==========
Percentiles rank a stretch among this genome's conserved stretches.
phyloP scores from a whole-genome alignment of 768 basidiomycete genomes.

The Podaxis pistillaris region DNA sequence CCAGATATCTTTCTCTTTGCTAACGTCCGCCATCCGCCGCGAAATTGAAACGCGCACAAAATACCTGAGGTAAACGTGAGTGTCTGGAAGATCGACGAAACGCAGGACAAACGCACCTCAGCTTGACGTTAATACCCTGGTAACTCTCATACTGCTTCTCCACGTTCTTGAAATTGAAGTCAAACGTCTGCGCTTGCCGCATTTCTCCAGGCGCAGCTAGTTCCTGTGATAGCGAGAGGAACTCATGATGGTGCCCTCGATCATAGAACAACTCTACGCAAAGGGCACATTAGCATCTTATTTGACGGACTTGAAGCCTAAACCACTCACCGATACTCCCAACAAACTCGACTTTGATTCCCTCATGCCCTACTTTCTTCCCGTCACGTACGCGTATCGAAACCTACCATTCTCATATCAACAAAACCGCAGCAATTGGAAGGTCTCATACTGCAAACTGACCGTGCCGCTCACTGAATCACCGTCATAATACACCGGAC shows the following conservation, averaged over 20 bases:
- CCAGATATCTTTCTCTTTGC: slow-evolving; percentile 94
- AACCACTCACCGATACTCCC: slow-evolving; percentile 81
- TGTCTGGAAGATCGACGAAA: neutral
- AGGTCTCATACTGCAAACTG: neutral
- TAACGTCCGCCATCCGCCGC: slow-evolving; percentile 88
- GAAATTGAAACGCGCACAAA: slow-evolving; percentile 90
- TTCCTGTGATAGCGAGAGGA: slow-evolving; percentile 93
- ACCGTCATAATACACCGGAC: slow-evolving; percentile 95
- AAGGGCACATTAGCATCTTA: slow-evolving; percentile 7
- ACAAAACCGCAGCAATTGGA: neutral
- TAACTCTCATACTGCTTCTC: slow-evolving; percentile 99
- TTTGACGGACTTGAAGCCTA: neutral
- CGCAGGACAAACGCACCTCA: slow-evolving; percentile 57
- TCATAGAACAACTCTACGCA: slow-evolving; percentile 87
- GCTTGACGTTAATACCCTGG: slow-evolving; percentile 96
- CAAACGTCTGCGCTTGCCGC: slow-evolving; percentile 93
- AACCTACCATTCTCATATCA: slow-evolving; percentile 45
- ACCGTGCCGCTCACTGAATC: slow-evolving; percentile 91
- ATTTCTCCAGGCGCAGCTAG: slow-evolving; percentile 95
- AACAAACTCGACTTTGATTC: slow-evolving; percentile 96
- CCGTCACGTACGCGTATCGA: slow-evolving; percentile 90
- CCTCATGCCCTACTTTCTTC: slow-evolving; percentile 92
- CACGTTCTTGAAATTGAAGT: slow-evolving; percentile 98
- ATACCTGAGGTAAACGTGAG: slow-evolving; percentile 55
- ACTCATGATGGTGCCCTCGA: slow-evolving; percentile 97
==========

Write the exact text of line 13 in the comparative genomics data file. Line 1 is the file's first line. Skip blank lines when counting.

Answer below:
- ACAAAACCGCAGCAATTGGA: neutral